I’m a procrastinator. I tend to do many things, if not last minute, then a day late. For example, I forgot it was my sister’s birthday today until I just happened to check her away message. So happy 14th birthday, Sis!
September 11th. I’m a day late on this too, but that doesn’t bother me. I’ve been reading all these posts about people’s thoughts on Sept 11th, discussed it in my Student Government meetings, and heard about an essay my Advanced Composition Professor wrote about visiting Ground Zero. He has a beautiful line in it…”There is an absolute silence…With grief in the stones strewn about…” Prof H rocks. That’s all.
I went to the emergency room on the night of September 10th. I can’t remember if that was the time I went unconscious in the hallway of my dorm or if that was different. But I went because of my heart. It turned out to be a big nothing on that, but I returned to campus in a drugged, exhausted stupor a mere 2 hours before the planes flew into the first tower. I spent the night in a friend’s room, and as her alarm came on that morning at 8 am Pacific time, I caught the briefest of sentences about a plane flying into the Pentagon. I thought it was a movie preview. As my friend reached over to smack down the snooze button and take advantage of our excused skips, I protested, wanting to hear more…because there was the tiniest hint of uncertainty deep inside. Like a scratch in the record of my reality. But, brushing it off, I slid out of the bed and dragging my rainbow quilt behind me, padded down the hallway to my own room. Snuggling underneath my sheets and debating of whether or not to skip all my classes, I slipped off into one last peaceful sleep before the world went insane around me.
Two hours later, my room mate’s boyfriend called and woke me. Incredulous, he learned that I’d slept through the morning’s events. Shaking, I listened as he told me what was going on. Classes had been cancelled. There were televisions everywhere on campus, a ring of praying students around our flagpole, a growing list of those who students knew in the Pentagon and Twin Towers unfolding in the mail room, jets flying overhead from nearby military bases, people sobbing, yelling, sitting in stunned silence around our campus…asking why…and how…and what’s going to happen now.
The majority of September 11th 2001 is a blur of anger, tears and shock, save for two ice cold clear memories. I walked into the campus coffee shop and a television was just capturing the second building collapsing. My heart fell with it into a shadowy mess of intense rage, sorrow, horror, pain, and compassion – for those in the towers, those who knew them, and those who thought that by committing this fantastically awful act they were doing something honorable. I wanted to pray…but nothing was coming out of my mind. I know God heard my soul screaming…silently…and heard it crying to be magically transported to New York to catch those safely in my arms who were falling and running and being broken in so many ways. As if my presence would solve anything.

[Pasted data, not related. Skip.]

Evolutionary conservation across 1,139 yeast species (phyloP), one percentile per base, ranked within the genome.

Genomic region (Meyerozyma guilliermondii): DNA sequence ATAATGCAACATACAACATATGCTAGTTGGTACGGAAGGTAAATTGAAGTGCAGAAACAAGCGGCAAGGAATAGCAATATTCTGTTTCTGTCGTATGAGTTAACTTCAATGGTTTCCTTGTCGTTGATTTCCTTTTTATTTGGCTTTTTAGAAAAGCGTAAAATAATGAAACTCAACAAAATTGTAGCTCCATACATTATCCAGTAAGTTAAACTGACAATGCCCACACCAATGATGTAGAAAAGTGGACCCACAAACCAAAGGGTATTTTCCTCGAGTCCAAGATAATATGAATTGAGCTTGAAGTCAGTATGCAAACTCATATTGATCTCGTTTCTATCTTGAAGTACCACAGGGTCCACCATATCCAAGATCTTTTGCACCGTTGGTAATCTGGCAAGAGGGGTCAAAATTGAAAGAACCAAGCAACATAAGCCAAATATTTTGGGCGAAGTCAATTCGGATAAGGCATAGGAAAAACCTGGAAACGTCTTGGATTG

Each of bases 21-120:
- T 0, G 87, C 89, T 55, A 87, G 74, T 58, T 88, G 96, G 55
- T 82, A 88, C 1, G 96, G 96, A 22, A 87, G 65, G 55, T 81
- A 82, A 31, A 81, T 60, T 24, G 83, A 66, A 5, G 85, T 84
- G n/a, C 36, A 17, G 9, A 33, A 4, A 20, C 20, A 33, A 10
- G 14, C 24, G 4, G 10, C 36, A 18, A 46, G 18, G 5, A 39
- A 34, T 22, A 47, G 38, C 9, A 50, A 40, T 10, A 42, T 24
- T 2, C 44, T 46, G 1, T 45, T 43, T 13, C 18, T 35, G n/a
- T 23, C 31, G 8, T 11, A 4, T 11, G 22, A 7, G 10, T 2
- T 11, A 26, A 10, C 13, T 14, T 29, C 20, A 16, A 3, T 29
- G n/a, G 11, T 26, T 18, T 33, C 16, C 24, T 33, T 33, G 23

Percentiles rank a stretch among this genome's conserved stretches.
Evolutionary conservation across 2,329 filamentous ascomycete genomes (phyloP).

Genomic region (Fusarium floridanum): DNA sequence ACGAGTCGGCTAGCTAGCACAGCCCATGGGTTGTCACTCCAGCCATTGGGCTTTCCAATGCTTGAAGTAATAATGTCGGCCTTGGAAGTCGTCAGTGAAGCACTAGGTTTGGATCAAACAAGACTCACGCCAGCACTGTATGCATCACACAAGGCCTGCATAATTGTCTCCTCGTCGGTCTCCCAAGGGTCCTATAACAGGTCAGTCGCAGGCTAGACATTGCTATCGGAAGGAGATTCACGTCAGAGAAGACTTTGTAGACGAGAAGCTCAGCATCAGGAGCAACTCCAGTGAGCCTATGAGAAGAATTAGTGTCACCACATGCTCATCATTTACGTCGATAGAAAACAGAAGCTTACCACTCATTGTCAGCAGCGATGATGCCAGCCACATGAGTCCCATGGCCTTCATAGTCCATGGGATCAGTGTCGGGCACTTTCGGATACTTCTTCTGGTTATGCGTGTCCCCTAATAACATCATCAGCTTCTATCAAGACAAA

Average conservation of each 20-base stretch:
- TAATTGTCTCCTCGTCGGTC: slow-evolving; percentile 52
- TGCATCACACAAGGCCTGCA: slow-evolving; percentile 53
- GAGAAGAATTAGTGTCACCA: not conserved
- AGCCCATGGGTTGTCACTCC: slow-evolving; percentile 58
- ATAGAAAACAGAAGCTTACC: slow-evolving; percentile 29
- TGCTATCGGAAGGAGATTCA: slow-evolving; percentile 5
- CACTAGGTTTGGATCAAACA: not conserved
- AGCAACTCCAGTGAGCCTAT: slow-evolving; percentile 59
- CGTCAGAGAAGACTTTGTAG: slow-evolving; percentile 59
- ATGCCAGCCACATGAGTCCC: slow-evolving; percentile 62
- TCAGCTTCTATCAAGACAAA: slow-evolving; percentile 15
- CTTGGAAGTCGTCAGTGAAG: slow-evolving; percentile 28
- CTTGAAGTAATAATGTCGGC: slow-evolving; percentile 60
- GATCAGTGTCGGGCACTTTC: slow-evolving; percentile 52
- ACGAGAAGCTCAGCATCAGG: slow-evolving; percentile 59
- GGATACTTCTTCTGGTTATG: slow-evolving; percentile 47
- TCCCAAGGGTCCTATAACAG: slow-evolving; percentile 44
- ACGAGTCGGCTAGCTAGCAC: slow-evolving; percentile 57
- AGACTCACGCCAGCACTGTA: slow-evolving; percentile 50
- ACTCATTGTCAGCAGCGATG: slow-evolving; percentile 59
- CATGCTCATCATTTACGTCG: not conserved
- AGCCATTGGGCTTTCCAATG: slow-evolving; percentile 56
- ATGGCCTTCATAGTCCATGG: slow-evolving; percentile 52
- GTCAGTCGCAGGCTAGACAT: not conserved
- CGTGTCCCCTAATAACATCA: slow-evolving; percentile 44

My youth ministry prof – DB, being the amazing and eccentric man he is, decided to hold our Intro to Youth Ministry class. We talked about fear, and how we would discuss an event like this with the students in our youth groups. I was the only person with the courage to admit this scared me. I felt like I was committing a crime as I raised my hand to admit there was fear in my heart. I was at an emotional breaking point. I felt like the world, reality…and nearly my God had left me to stand alone and watch as everything disintegrated into a pile of rubble, carnage, and grief. Every part of my world had been shaken…my personal health, my exterior environment, my campus…my everything.
I lost no one in 9/11 that was close to me. My only tie to those sacrificed to it was that the check intended to cover my tuition was aboard the plane which crashed into the second tower. I’m aware that I am not the only one who experienced these feelings watching my country being attacked. I know because I traveled home that weekend to Washington and saw candle light vigils, American flags, and patriotic posters along I-5 and I-84. I received all the emails, and felt the surge of patriotism that ignited this country more than we’ve been on fire for decades. I felt the unity. I felt the anger. I felt the grief. I felt the need for revenge and the hopelessness as I realized there was no one to direct it towards. I wanted to throw my arms around our President as I watched the footage of the aid informing him of the gash being ripped in his country as he read aloud to children.
It still affects me. I still pray that Bin Laden and Hussein will get justice…and that they will find God’s love. An odd paradox, I know. I left my church of almost 2 years because of the events of Sept 11th. I lost my fear of outright living with all of the atoms of my being because of Sept 11th. I learned helplessness, and hope, and the amazing wonder of watching a people come together. At the same moment…I wanted to gather those numbered souls under my own worthless protection as they were shepherded into eternity. I became a fully aware adult in the same instant that I felt so strongly inclined to cling to my mother and sob. My palisades of comfort crumbled with the foundations of the towers, my invincibility complex crashed with those planes, and my innocence died with those 2,700+ victims of an ordinary day on it’s way to infamy.
Patriot’s Day…Sept 11th

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